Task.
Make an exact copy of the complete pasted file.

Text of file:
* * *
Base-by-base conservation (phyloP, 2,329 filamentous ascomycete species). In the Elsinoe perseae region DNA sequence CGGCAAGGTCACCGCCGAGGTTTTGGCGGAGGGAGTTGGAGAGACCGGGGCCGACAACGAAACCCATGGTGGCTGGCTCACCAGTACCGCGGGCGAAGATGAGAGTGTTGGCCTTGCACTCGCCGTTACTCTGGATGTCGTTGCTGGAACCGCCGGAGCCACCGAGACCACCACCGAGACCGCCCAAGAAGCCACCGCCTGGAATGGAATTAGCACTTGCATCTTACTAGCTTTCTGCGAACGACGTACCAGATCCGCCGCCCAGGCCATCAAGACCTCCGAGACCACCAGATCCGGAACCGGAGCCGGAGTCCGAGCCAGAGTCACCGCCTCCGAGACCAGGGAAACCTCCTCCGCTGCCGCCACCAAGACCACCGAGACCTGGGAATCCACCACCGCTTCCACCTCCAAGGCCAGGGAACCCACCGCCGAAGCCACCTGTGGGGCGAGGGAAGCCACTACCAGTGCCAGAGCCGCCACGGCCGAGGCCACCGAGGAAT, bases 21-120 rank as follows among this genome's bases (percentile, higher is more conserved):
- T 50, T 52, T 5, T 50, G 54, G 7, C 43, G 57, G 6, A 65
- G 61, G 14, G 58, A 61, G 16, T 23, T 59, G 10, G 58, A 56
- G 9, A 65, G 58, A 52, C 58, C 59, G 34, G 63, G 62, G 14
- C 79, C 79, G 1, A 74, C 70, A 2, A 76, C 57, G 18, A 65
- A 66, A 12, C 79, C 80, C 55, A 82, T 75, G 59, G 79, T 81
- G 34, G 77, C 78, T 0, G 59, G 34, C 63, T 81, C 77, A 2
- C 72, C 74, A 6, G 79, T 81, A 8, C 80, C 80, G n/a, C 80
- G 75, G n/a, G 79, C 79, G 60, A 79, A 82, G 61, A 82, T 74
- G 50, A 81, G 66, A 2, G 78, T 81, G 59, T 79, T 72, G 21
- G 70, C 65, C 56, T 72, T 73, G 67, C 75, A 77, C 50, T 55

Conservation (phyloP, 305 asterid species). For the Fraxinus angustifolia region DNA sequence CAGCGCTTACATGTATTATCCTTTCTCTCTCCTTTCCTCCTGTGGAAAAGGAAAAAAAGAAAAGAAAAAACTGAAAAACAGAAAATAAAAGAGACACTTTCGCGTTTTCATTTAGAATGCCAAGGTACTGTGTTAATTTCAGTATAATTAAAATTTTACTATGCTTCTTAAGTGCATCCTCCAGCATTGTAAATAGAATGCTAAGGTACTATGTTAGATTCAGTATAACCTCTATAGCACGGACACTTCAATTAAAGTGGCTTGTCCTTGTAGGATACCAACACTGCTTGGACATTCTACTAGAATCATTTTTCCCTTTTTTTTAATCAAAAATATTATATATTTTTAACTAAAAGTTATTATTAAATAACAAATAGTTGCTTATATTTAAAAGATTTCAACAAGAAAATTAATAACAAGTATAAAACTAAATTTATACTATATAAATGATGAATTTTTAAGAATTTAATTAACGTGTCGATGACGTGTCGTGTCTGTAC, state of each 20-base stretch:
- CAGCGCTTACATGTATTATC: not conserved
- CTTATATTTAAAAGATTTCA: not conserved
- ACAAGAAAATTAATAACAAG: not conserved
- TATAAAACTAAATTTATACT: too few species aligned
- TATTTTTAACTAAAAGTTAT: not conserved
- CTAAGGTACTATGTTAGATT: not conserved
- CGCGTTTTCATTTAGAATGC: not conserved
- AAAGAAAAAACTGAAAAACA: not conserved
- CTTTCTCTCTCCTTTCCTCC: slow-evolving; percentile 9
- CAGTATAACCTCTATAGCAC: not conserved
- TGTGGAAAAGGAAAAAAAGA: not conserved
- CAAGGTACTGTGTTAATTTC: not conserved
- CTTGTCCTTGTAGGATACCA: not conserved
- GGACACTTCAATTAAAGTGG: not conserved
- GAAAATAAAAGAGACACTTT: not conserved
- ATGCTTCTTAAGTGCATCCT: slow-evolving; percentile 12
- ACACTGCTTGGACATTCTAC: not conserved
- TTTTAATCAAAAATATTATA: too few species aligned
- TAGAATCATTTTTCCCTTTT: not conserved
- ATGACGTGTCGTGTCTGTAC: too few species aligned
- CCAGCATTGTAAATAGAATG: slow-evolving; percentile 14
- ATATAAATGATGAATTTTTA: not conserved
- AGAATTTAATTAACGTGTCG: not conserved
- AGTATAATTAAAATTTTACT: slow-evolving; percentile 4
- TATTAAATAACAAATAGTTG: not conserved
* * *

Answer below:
Base-by-base conservation (phyloP, 2,329 filamentous ascomycete species). In the Elsinoe perseae region DNA sequence CGGCAAGGTCACCGCCGAGGTTTTGGCGGAGGGAGTTGGAGAGACCGGGGCCGACAACGAAACCCATGGTGGCTGGCTCACCAGTACCGCGGGCGAAGATGAGAGTGTTGGCCTTGCACTCGCCGTTACTCTGGATGTCGTTGCTGGAACCGCCGGAGCCACCGAGACCACCACCGAGACCGCCCAAGAAGCCACCGCCTGGAATGGAATTAGCACTTGCATCTTACTAGCTTTCTGCGAACGACGTACCAGATCCGCCGCCCAGGCCATCAAGACCTCCGAGACCACCAGATCCGGAACCGGAGCCGGAGTCCGAGCCAGAGTCACCGCCTCCGAGACCAGGGAAACCTCCTCCGCTGCCGCCACCAAGACCACCGAGACCTGGGAATCCACCACCGCTTCCACCTCCAAGGCCAGGGAACCCACCGCCGAAGCCACCTGTGGGGCGAGGGAAGCCACTACCAGTGCCAGAGCCGCCACGGCCGAGGCCACCGAGGAAT, bases 21-120 rank as follows among this genome's bases (percentile, higher is more conserved):
- T 50, T 52, T 5, T 50, G 54, G 7, C 43, G 57, G 6, A 65
- G 61, G 14, G 58, A 61, G 16, T 23, T 59, G 10, G 58, A 56
- G 9, A 65, G 58, A 52, C 58, C 59, G 34, G 63, G 62, G 14
- C 79, C 79, G 1, A 74, C 70, A 2, A 76, C 57, G 18, A 65
- A 66, A 12, C 79, C 80, C 55, A 82, T 75, G 59, G 79, T 81
- G 34, G 77, C 78, T 0, G 59, G 34, C 63, T 81, C 77, A 2
- C 72, C 74, A 6, G 79, T 81, A 8, C 80, C 80, G n/a, C 80
- G 75, G n/a, G 79, C 79, G 60, A 79, A 82, G 61, A 82, T 74
- G 50, A 81, G 66, A 2, G 78, T 81, G 59, T 79, T 72, G 21
- G 70, C 65, C 56, T 72, T 73, G 67, C 75, A 77, C 50, T 55

Conservation (phyloP, 305 asterid species). For the Fraxinus angustifolia region DNA sequence CAGCGCTTACATGTATTATCCTTTCTCTCTCCTTTCCTCCTGTGGAAAAGGAAAAAAAGAAAAGAAAAAACTGAAAAACAGAAAATAAAAGAGACACTTTCGCGTTTTCATTTAGAATGCCAAGGTACTGTGTTAATTTCAGTATAATTAAAATTTTACTATGCTTCTTAAGTGCATCCTCCAGCATTGTAAATAGAATGCTAAGGTACTATGTTAGATTCAGTATAACCTCTATAGCACGGACACTTCAATTAAAGTGGCTTGTCCTTGTAGGATACCAACACTGCTTGGACATTCTACTAGAATCATTTTTCCCTTTTTTTTAATCAAAAATATTATATATTTTTAACTAAAAGTTATTATTAAATAACAAATAGTTGCTTATATTTAAAAGATTTCAACAAGAAAATTAATAACAAGTATAAAACTAAATTTATACTATATAAATGATGAATTTTTAAGAATTTAATTAACGTGTCGATGACGTGTCGTGTCTGTAC, state of each 20-base stretch:
- CAGCGCTTACATGTATTATC: not conserved
- CTTATATTTAAAAGATTTCA: not conserved
- ACAAGAAAATTAATAACAAG: not conserved
- TATAAAACTAAATTTATACT: too few species aligned
- TATTTTTAACTAAAAGTTAT: not conserved
- CTAAGGTACTATGTTAGATT: not conserved
- CGCGTTTTCATTTAGAATGC: not conserved
- AAAGAAAAAACTGAAAAACA: not conserved
- CTTTCTCTCTCCTTTCCTCC: slow-evolving; percentile 9
- CAGTATAACCTCTATAGCAC: not conserved
- TGTGGAAAAGGAAAAAAAGA: not conserved
- CAAGGTACTGTGTTAATTTC: not conserved
- CTTGTCCTTGTAGGATACCA: not conserved
- GGACACTTCAATTAAAGTGG: not conserved
- GAAAATAAAAGAGACACTTT: not conserved
- ATGCTTCTTAAGTGCATCCT: slow-evolving; percentile 12
- ACACTGCTTGGACATTCTAC: not conserved
- TTTTAATCAAAAATATTATA: too few species aligned
- TAGAATCATTTTTCCCTTTT: not conserved
- ATGACGTGTCGTGTCTGTAC: too few species aligned
- CCAGCATTGTAAATAGAATG: slow-evolving; percentile 14
- ATATAAATGATGAATTTTTA: not conserved
- AGAATTTAATTAACGTGTCG: not conserved
- AGTATAATTAAAATTTTACT: slow-evolving; percentile 4
- TATTAAATAACAAATAGTTG: not conserved